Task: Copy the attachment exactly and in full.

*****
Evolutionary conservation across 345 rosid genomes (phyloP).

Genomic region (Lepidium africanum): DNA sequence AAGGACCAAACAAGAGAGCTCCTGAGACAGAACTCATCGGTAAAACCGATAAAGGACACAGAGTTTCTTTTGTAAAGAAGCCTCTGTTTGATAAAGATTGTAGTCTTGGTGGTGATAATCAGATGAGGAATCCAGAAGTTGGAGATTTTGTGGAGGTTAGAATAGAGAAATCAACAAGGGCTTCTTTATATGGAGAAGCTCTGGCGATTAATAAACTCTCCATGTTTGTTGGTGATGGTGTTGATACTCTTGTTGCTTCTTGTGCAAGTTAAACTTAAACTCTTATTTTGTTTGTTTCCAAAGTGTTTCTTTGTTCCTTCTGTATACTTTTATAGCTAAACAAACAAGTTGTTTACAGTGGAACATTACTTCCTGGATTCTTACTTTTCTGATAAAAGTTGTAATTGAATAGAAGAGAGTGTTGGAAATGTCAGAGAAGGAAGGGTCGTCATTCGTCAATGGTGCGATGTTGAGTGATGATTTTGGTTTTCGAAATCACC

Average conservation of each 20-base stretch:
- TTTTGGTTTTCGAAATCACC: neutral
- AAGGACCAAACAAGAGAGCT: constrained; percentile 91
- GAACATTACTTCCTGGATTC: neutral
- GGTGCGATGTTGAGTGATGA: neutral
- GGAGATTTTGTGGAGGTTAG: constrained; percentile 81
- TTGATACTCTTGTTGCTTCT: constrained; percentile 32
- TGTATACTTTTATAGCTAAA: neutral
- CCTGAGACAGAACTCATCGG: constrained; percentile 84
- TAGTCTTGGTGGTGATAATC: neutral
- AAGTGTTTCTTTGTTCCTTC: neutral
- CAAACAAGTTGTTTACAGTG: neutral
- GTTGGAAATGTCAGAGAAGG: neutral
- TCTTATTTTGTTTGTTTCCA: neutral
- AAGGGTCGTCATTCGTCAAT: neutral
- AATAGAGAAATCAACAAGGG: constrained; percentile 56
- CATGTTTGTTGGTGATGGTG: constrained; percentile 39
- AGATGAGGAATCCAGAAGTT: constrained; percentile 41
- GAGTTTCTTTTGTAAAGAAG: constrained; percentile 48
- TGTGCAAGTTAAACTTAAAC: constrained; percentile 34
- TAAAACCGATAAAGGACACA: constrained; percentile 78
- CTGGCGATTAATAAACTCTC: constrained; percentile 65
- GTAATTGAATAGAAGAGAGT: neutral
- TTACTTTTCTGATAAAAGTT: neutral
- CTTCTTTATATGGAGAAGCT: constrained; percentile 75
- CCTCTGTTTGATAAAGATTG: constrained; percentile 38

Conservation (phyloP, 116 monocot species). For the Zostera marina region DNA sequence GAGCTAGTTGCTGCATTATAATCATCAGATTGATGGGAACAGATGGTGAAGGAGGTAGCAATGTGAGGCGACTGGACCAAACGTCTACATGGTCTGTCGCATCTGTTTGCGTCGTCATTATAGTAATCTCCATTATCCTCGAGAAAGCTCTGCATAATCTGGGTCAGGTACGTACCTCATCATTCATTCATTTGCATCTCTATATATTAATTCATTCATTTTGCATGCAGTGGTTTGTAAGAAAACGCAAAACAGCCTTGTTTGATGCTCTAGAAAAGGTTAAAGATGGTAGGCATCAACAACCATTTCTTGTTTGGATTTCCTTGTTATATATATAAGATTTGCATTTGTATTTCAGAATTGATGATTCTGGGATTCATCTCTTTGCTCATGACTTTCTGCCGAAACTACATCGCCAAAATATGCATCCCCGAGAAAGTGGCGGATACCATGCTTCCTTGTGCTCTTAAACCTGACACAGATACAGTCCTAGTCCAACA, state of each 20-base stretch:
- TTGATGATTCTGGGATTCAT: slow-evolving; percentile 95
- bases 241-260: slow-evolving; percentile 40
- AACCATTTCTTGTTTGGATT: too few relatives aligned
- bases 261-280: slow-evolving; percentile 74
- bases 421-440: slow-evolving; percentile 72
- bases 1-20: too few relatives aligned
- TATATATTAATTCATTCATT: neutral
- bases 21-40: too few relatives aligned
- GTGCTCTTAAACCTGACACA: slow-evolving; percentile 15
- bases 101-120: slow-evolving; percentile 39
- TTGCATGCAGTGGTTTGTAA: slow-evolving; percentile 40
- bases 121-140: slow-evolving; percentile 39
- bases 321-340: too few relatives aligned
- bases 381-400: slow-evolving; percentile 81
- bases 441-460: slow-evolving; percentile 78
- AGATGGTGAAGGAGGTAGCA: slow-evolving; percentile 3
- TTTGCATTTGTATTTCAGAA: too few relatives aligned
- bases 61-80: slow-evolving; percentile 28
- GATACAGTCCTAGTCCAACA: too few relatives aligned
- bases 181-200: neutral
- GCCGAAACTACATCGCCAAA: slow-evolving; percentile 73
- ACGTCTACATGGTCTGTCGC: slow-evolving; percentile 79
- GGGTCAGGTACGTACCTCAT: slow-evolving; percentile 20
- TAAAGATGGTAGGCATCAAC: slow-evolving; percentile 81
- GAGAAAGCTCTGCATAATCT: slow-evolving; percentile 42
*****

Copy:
Evolutionary conservation across 345 rosid genomes (phyloP).

Genomic region (Lepidium africanum): DNA sequence AAGGACCAAACAAGAGAGCTCCTGAGACAGAACTCATCGGTAAAACCGATAAAGGACACAGAGTTTCTTTTGTAAAGAAGCCTCTGTTTGATAAAGATTGTAGTCTTGGTGGTGATAATCAGATGAGGAATCCAGAAGTTGGAGATTTTGTGGAGGTTAGAATAGAGAAATCAACAAGGGCTTCTTTATATGGAGAAGCTCTGGCGATTAATAAACTCTCCATGTTTGTTGGTGATGGTGTTGATACTCTTGTTGCTTCTTGTGCAAGTTAAACTTAAACTCTTATTTTGTTTGTTTCCAAAGTGTTTCTTTGTTCCTTCTGTATACTTTTATAGCTAAACAAACAAGTTGTTTACAGTGGAACATTACTTCCTGGATTCTTACTTTTCTGATAAAAGTTGTAATTGAATAGAAGAGAGTGTTGGAAATGTCAGAGAAGGAAGGGTCGTCATTCGTCAATGGTGCGATGTTGAGTGATGATTTTGGTTTTCGAAATCACC

Average conservation of each 20-base stretch:
- TTTTGGTTTTCGAAATCACC: neutral
- AAGGACCAAACAAGAGAGCT: constrained; percentile 91
- GAACATTACTTCCTGGATTC: neutral
- GGTGCGATGTTGAGTGATGA: neutral
- GGAGATTTTGTGGAGGTTAG: constrained; percentile 81
- TTGATACTCTTGTTGCTTCT: constrained; percentile 32
- TGTATACTTTTATAGCTAAA: neutral
- CCTGAGACAGAACTCATCGG: constrained; percentile 84
- TAGTCTTGGTGGTGATAATC: neutral
- AAGTGTTTCTTTGTTCCTTC: neutral
- CAAACAAGTTGTTTACAGTG: neutral
- GTTGGAAATGTCAGAGAAGG: neutral
- TCTTATTTTGTTTGTTTCCA: neutral
- AAGGGTCGTCATTCGTCAAT: neutral
- AATAGAGAAATCAACAAGGG: constrained; percentile 56
- CATGTTTGTTGGTGATGGTG: constrained; percentile 39
- AGATGAGGAATCCAGAAGTT: constrained; percentile 41
- GAGTTTCTTTTGTAAAGAAG: constrained; percentile 48
- TGTGCAAGTTAAACTTAAAC: constrained; percentile 34
- TAAAACCGATAAAGGACACA: constrained; percentile 78
- CTGGCGATTAATAAACTCTC: constrained; percentile 65
- GTAATTGAATAGAAGAGAGT: neutral
- TTACTTTTCTGATAAAAGTT: neutral
- CTTCTTTATATGGAGAAGCT: constrained; percentile 75
- CCTCTGTTTGATAAAGATTG: constrained; percentile 38

Conservation (phyloP, 116 monocot species). For the Zostera marina region DNA sequence GAGCTAGTTGCTGCATTATAATCATCAGATTGATGGGAACAGATGGTGAAGGAGGTAGCAATGTGAGGCGACTGGACCAAACGTCTACATGGTCTGTCGCATCTGTTTGCGTCGTCATTATAGTAATCTCCATTATCCTCGAGAAAGCTCTGCATAATCTGGGTCAGGTACGTACCTCATCATTCATTCATTTGCATCTCTATATATTAATTCATTCATTTTGCATGCAGTGGTTTGTAAGAAAACGCAAAACAGCCTTGTTTGATGCTCTAGAAAAGGTTAAAGATGGTAGGCATCAACAACCATTTCTTGTTTGGATTTCCTTGTTATATATATAAGATTTGCATTTGTATTTCAGAATTGATGATTCTGGGATTCATCTCTTTGCTCATGACTTTCTGCCGAAACTACATCGCCAAAATATGCATCCCCGAGAAAGTGGCGGATACCATGCTTCCTTGTGCTCTTAAACCTGACACAGATACAGTCCTAGTCCAACA, state of each 20-base stretch:
- TTGATGATTCTGGGATTCAT: slow-evolving; percentile 95
- bases 241-260: slow-evolving; percentile 40
- AACCATTTCTTGTTTGGATT: too few relatives aligned
- bases 261-280: slow-evolving; percentile 74
- bases 421-440: slow-evolving; percentile 72
- bases 1-20: too few relatives aligned
- TATATATTAATTCATTCATT: neutral
- bases 21-40: too few relatives aligned
- GTGCTCTTAAACCTGACACA: slow-evolving; percentile 15
- bases 101-120: slow-evolving; percentile 39
- TTGCATGCAGTGGTTTGTAA: slow-evolving; percentile 40
- bases 121-140: slow-evolving; percentile 39
- bases 321-340: too few relatives aligned
- bases 381-400: slow-evolving; percentile 81
- bases 441-460: slow-evolving; percentile 78
- AGATGGTGAAGGAGGTAGCA: slow-evolving; percentile 3
- TTTGCATTTGTATTTCAGAA: too few relatives aligned
- bases 61-80: slow-evolving; percentile 28
- GATACAGTCCTAGTCCAACA: too few relatives aligned
- bases 181-200: neutral
- GCCGAAACTACATCGCCAAA: slow-evolving; percentile 73
- ACGTCTACATGGTCTGTCGC: slow-evolving; percentile 79
- GGGTCAGGTACGTACCTCAT: slow-evolving; percentile 20
- TAAAGATGGTAGGCATCAAC: slow-evolving; percentile 81
- GAGAAAGCTCTGCATAATCT: slow-evolving; percentile 42